A conversation with a friend of our oldest son solicited, if I understood correctly, the observation from this friend that people including students know more, are better educated, than in previous generations, thanks to things like the Internet. This is a very bright and curious young man, but I was dumbfounded by his statement.
He pointed to the fact that we, as a culture, “know more” than ever before. That is true in a limited sense, but acquisition of data is a long way from having the wisdom to understand and interpret it. The latter is what we mean when we talk about the kind of smarts that really matters. It’s what you do with what you know.
On the gathering specifically of scientific knowledge, our paleontologist colleague Günter Bechly nails it in a comment on Facebook:
My theory is: Scientists nowadays are far dumber than scientists centuries ago, which is a consequence of over-specialization and lack of philosophical education in natural science university curricula. The only reason why we know so much more than centuries ago is time, much larger number of scientists, and much more resources pumped into science, which resulted in an explosion of knowledge acquired by dumber scientists.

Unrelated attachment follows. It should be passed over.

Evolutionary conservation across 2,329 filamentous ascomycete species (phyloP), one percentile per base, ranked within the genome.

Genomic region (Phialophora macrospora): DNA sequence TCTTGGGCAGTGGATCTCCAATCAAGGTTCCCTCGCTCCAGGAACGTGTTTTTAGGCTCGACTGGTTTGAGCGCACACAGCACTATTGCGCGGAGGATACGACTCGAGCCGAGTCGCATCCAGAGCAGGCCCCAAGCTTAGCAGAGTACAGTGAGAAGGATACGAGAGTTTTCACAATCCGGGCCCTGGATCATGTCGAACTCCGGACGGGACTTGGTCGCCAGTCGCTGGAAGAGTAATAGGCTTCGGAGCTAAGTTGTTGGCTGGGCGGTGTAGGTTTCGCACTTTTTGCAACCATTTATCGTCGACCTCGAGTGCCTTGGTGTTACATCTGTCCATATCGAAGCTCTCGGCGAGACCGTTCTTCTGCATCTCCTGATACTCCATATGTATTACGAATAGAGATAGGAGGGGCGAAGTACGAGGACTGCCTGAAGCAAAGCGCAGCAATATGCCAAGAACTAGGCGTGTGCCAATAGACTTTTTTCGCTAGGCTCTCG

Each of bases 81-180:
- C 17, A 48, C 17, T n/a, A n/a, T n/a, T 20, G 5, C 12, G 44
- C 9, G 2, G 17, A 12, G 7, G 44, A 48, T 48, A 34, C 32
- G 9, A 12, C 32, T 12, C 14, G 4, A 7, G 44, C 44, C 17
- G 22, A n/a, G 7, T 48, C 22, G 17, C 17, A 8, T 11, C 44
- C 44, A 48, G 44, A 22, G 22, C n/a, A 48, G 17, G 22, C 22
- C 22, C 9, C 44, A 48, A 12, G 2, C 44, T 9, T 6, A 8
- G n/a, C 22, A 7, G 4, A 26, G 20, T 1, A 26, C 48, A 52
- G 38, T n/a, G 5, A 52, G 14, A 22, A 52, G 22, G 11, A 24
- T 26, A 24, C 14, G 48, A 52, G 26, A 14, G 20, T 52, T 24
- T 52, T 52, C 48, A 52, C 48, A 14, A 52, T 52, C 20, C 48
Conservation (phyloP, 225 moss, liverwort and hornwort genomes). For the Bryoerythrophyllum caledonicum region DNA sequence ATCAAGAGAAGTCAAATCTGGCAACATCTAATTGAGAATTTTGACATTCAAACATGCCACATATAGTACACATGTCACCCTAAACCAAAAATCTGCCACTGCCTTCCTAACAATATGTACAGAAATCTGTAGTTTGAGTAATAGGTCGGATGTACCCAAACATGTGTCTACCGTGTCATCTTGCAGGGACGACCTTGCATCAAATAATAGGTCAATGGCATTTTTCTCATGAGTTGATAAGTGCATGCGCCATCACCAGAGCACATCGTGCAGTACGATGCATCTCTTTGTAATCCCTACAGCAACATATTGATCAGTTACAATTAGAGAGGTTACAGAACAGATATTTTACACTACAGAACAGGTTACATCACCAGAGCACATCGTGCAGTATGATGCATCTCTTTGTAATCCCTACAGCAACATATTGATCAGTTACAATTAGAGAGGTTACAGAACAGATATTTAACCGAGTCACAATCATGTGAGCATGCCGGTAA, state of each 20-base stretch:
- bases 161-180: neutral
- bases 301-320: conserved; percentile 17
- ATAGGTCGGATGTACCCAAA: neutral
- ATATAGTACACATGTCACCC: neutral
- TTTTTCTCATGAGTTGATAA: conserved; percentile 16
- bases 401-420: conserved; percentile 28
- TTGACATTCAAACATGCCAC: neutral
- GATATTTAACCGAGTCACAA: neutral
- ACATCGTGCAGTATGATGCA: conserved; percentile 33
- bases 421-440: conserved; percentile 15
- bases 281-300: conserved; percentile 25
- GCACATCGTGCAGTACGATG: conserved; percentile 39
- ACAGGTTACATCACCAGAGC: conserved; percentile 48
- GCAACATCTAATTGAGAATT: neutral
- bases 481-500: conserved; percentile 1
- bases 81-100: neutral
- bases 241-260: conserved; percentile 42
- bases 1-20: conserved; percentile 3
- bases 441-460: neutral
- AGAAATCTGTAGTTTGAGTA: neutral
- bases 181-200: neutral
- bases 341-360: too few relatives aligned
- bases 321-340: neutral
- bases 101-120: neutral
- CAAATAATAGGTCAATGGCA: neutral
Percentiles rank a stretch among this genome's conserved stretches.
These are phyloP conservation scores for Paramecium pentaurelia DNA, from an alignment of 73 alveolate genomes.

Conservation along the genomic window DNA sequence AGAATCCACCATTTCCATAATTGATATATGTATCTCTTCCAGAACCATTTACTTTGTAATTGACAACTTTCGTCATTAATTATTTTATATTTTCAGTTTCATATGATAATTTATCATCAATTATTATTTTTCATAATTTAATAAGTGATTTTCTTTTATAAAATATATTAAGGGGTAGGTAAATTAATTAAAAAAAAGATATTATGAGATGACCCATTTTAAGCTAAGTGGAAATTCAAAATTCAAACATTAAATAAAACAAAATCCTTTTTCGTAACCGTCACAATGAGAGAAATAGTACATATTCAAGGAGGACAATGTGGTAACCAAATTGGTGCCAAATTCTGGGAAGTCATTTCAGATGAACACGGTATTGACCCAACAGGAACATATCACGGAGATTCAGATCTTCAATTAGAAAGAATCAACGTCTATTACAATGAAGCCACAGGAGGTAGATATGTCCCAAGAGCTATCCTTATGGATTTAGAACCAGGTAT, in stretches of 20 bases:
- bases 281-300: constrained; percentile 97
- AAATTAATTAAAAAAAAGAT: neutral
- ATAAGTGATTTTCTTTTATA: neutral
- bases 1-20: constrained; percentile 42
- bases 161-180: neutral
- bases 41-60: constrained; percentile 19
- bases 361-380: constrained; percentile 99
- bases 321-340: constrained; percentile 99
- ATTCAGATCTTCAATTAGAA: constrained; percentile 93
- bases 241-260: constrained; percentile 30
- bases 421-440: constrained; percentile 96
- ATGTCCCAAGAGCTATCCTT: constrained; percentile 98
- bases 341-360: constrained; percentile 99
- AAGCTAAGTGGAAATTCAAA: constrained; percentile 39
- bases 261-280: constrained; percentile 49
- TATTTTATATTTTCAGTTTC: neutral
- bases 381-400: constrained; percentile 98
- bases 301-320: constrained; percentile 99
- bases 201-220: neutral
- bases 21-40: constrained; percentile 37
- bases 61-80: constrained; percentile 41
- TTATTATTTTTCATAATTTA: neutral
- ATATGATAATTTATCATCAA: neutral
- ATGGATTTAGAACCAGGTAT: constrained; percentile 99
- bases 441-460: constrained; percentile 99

This might explain the unthinking dismissal of an idea like intelligent design not just by media people with a tendency to shallowness, but by scientists. I mentioned here the other day that even professionals in the sciences often seem to have gleaned the little they understand about ID from skimming the main Wikipedia article.
ID is a quintessential multidisciplinary field of study, asking us to consider not only biology but chemistry, cosmology, philosophy, and more. As Dr. Bechly points out, the trend to ever greater specialization combined with philosophical illiteracy go a long way toward explaining the condition of our “dumb” scientists.
Photo: (FBI Photosimage source) [Public domain], via Wikimedia Commons.